How to write a bestselling romance novel

I stumbled across an old post I made on the interweb which made me chuckle and fits the tone of this site, so I thought I’d reproduce it here. So here it is: The Pigfender guide to writing a bestselling romance novel which will be loved by women everywhere and turned into a blockbuster Hollywood movie. Probably starring Ryan Gosling.

———

I can’t help but notice that the types of movies that Mrs Pigfender moans to me about…
“Would you build me a house with blue shutters?”
“Yes dear”

and insists are amazingly romantic…
“Would you leave an Ivy League university to study in a lesser place to be near me?”
“Of course dear”

generally involve behaviour that in real life would have women calling the police, and trying to get some sort of restraining order in place.
“If we split up would you just sit outside the front of my house in the rain without eating for weeks until I speak to you again?”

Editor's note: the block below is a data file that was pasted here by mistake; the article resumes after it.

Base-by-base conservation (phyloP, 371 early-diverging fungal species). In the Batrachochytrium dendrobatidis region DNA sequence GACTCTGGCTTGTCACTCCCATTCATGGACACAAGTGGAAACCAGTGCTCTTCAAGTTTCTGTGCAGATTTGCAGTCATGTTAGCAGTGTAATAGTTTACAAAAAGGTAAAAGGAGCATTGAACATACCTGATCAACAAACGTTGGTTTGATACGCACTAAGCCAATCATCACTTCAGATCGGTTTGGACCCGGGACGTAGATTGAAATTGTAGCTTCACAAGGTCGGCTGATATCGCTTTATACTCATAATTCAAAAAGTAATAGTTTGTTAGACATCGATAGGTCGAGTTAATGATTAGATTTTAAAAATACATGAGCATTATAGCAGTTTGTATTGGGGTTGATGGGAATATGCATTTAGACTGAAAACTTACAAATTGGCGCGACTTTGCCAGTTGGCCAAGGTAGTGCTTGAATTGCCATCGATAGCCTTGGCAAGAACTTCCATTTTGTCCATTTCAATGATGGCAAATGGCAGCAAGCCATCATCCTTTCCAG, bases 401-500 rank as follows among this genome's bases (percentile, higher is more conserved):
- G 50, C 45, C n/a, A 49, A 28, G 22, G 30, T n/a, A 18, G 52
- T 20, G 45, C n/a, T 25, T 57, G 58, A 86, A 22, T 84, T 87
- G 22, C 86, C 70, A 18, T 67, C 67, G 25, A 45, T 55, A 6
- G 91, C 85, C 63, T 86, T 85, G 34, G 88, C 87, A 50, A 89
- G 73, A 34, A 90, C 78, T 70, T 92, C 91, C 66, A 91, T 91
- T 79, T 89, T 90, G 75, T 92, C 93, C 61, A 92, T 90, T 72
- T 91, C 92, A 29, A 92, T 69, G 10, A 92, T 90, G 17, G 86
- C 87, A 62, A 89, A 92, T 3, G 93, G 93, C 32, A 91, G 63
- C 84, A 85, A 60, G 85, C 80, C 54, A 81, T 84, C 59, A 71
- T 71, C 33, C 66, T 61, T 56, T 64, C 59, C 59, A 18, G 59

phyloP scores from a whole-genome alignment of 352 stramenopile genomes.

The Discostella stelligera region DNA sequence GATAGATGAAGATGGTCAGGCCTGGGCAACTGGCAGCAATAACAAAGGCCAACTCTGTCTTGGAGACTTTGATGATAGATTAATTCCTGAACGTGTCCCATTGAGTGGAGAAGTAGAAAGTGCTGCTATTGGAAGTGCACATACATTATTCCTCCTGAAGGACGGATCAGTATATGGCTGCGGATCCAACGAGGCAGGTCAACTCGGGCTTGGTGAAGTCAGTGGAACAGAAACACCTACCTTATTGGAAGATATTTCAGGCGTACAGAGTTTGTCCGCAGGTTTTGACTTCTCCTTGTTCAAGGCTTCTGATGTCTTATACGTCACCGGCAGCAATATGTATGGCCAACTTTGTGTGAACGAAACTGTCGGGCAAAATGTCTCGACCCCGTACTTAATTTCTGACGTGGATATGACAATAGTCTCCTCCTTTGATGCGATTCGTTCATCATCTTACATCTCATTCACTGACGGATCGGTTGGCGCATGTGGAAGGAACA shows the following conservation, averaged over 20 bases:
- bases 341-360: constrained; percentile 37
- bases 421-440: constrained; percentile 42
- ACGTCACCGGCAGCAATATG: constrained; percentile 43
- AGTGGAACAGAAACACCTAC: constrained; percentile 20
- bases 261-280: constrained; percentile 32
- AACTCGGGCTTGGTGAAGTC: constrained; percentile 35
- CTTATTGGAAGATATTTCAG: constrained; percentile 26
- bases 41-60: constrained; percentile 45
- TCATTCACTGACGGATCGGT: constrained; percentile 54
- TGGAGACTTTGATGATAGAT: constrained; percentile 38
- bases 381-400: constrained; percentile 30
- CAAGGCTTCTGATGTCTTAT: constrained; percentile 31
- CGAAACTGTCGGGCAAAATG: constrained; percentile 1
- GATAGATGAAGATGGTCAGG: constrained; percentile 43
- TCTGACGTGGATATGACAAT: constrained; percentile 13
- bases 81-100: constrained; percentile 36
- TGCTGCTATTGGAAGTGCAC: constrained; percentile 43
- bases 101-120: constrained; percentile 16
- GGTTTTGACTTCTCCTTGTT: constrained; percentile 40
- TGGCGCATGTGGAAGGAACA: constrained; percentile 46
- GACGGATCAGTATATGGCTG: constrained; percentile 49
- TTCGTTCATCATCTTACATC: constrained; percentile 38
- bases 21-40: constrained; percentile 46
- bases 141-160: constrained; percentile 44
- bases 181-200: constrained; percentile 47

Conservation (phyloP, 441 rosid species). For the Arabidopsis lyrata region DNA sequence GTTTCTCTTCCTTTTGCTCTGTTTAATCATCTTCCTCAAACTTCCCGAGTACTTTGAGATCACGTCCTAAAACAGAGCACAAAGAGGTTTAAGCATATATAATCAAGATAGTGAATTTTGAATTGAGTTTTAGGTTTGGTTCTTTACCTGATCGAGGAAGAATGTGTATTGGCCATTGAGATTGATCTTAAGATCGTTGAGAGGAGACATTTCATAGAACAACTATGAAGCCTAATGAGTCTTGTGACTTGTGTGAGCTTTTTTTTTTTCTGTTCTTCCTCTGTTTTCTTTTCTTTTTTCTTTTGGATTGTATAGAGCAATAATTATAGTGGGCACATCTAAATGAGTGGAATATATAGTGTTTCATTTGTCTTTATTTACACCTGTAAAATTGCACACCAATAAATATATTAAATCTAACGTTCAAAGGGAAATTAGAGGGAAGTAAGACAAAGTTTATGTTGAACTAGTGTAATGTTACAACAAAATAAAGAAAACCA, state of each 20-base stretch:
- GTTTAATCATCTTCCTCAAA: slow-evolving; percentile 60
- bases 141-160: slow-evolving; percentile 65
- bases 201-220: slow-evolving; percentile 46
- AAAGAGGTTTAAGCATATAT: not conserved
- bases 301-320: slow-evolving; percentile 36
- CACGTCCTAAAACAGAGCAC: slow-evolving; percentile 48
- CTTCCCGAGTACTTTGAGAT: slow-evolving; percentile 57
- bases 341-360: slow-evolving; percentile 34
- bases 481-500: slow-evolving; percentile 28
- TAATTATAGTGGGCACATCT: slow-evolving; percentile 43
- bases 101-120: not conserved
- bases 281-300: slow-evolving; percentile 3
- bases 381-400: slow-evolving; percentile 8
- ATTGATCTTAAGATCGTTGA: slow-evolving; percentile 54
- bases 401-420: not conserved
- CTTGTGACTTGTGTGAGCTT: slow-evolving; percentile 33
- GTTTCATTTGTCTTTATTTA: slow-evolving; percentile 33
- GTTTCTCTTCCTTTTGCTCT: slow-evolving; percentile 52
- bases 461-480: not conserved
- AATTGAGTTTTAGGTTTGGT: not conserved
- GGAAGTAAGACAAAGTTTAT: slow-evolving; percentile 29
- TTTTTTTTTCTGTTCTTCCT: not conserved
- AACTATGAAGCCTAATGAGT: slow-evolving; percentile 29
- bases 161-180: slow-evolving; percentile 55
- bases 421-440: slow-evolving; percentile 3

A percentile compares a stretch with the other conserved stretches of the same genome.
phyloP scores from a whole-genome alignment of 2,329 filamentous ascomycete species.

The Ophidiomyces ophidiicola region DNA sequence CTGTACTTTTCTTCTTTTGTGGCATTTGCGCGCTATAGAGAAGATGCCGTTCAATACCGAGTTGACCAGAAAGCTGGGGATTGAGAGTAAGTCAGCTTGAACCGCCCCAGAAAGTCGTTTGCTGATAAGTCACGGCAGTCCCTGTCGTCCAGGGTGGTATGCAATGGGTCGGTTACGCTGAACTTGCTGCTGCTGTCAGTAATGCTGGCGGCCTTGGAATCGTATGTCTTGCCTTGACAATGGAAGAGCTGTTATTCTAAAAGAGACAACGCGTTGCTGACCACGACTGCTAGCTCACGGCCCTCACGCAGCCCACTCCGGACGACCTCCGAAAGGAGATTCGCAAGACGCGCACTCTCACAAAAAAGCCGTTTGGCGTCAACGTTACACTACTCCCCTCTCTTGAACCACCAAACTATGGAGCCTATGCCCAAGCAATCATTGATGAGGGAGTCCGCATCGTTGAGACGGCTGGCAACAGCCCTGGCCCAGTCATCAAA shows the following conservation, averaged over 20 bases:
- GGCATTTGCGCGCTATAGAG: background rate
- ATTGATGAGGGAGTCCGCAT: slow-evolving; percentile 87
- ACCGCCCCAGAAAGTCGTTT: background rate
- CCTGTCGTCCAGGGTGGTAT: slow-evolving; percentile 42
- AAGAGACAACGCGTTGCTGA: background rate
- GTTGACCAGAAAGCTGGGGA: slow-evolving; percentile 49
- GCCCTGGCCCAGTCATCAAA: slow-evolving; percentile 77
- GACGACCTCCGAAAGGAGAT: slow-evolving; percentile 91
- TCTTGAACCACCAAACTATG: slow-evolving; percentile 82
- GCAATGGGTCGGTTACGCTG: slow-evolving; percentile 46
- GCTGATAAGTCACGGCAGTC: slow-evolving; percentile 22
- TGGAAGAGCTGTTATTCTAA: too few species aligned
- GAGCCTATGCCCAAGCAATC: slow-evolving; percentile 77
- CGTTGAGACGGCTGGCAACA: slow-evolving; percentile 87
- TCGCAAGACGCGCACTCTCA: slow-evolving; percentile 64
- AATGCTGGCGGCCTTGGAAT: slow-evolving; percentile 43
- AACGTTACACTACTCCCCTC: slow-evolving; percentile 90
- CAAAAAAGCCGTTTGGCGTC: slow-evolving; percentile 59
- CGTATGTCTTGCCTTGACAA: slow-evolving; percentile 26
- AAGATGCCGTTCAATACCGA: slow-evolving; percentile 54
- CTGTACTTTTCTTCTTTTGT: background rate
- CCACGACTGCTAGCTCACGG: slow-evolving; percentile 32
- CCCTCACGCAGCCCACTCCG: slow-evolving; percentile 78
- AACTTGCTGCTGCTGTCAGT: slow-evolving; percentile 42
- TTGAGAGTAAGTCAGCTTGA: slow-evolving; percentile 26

“Months dear.”

My strategy, then, is to scour the press for stories of stalkers and weirdos, the kind where the guy has a random encounter with a woman for about 20 minutes, and basically follows her halfway around the world, getting to know all her friends, getting a job at her office, going through her trash and probably ultimately killing her in a moment of unstable desperation. I’ll then just swap out the final killing bit and replace it with “grabs her and kisses her” and have her melt in his arms.

Bestseller.
Blockbuster.
Fame and Riches.

Other things to include to guarantee success:

Make sure the basic moral of the story is “boy, it sure is great to have a boyfriend”. That one seems to work well.

I will also be sure to set the book some point in the past. It doesn’t have to be that long ago, necessarily, just far enough removed to allow nostalgia to work. It’s not Mrs Pigfender’s fault she had to settle for an unromantic fellow such as me, she was just born 5/50/500 years too late. Men were better then.

Indeed. I can see it now: Mrs Pigfender leaves me because I am not romantic enough. In a twist of irony, the book and screenplay I write becomes her favourite movie and she hassles future boyfriends about it in perpetuity.
“Would you attack all my friends with axes because they keep telling me you’re unstable and dangerous?”
“Already on it, love”